Story In A Teacup


Story In A Teacup

To see this article as it appeared in the Winter 2000 issue of "Southern Lady", please click here.

With no two alike, vintage teacups cover the table at which Lou Souders sits. A lady standing on the opposite side of the table opens one of the pretty cards that accompanies each teacup and reads the message inside. Suddenly tears flow from her eyes—the words have so tenderly, so exactly expressed what she wants to say to someone special.

This scene is not unusual for Lou, founder of Teacup Traditions (TM), a company that sells vintage teacups and saucers along with a beautiful message specifically written for one person to give to another. "I call them stories," says Lou about these messages.

The first "story" she wrote was when her daughter Helen, now a mother with two children of her own, was a teenager. "She just needed to be encouraged," explains Lou. "She needed to see that I saw her potential and that God had a purpose for her life." So Lou bought a teacup and, using it as an analogy, wrote a loving letter to give to her daughter along with the cup. "And she was encouraged," Lou says. "She's kept the teacup on her dresser all these years."

Based on the same idea, Lou later chose teacups to give as wedding gifts, pointing out how marriage was like a cup and saucer, made separately but united in purpose. Daughter Helen reminded her of this when three years ago they were brainstorming ideas for home-based business for Lou. "Everybody has always loved it when you told the marriage story at bridal showers," Helen told her. And with that, Teacup Traditions was born.

Lou borrowed the letter she had originally written to her daughter and edited it to make the letter appropriate for any mother to give to any daughter. She then finely tuned her story for a bride. As time went on, she added other stories as well. (She composed the mother-in-law daughter-in-law stories on a napkin riding home from a ball game) Today, Lou has versions for a friend, bridesmaid, baby, mother, grandmother, granddaughter, sister, wife, teacher, and more. "Women need relationships," states Lou.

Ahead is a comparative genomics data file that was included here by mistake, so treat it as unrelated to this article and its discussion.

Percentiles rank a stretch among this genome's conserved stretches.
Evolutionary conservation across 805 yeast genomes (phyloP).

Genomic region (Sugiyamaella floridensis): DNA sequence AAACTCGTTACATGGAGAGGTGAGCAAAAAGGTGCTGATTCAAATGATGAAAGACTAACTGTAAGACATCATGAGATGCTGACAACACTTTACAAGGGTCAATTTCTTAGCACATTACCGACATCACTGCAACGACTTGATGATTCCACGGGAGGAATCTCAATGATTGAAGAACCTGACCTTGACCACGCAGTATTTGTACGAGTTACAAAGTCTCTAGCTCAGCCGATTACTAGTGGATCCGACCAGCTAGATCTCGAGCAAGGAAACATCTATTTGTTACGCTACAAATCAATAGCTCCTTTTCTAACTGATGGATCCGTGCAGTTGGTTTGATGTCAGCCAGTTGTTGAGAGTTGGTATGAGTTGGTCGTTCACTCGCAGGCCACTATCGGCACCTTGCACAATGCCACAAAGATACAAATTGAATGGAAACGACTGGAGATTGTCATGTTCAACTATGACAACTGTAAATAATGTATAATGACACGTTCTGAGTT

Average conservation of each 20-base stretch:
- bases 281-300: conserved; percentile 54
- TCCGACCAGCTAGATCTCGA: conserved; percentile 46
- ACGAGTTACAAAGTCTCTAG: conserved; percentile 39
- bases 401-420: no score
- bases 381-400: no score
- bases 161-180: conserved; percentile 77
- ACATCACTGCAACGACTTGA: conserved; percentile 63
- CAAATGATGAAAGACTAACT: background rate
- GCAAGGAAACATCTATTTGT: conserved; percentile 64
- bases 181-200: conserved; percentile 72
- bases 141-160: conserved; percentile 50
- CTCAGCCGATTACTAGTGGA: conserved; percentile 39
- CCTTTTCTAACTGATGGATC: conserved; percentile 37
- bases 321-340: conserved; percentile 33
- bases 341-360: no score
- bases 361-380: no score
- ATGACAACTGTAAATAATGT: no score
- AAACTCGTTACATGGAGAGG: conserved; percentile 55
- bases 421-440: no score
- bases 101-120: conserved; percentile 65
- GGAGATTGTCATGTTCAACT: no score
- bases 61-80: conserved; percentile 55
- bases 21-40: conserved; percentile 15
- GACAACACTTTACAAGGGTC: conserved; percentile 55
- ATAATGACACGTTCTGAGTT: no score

"We need to focus back on relationships-what they mean-and begin to express that." With her business established, Lou naturally needs many vintage teacups and saucers. Though at first she sought them at flea markets and estate sales, she now has many "friends" who collect the teacups for her. "They go up to New England, Canada, and all over," she points out.

Because of the popularity of her teacups and stories that go with them, Lou has even expanded her line to include handkerchiefs-though not vintage ones. These new handkerchiefs may be given to the mother of the bride or groom, the story card says, to wipe away "bittersweet tears" as the mother's daughter or son marries. There is also a handkerchief to give to someone who is hurting, perhaps because of a death, illness, or divorce. Packaged with a simple Bible verse, "it's a way to reach out personally and say I love you; I care," says Lou.

And reaching out is what Lou's business is all about. People often need a tangible way to express feelings so deeply felt they are difficult to say and Teacup Traditions gives them that way. "There's a need out there," says Lou as she tells her story of teacups, "and I'm so blessed to know that I'm the vessel that's helping fill that need."

From Southern Lady, Vol. 1, Num. 2, Winter 2000

© 2001 Teacup Traditions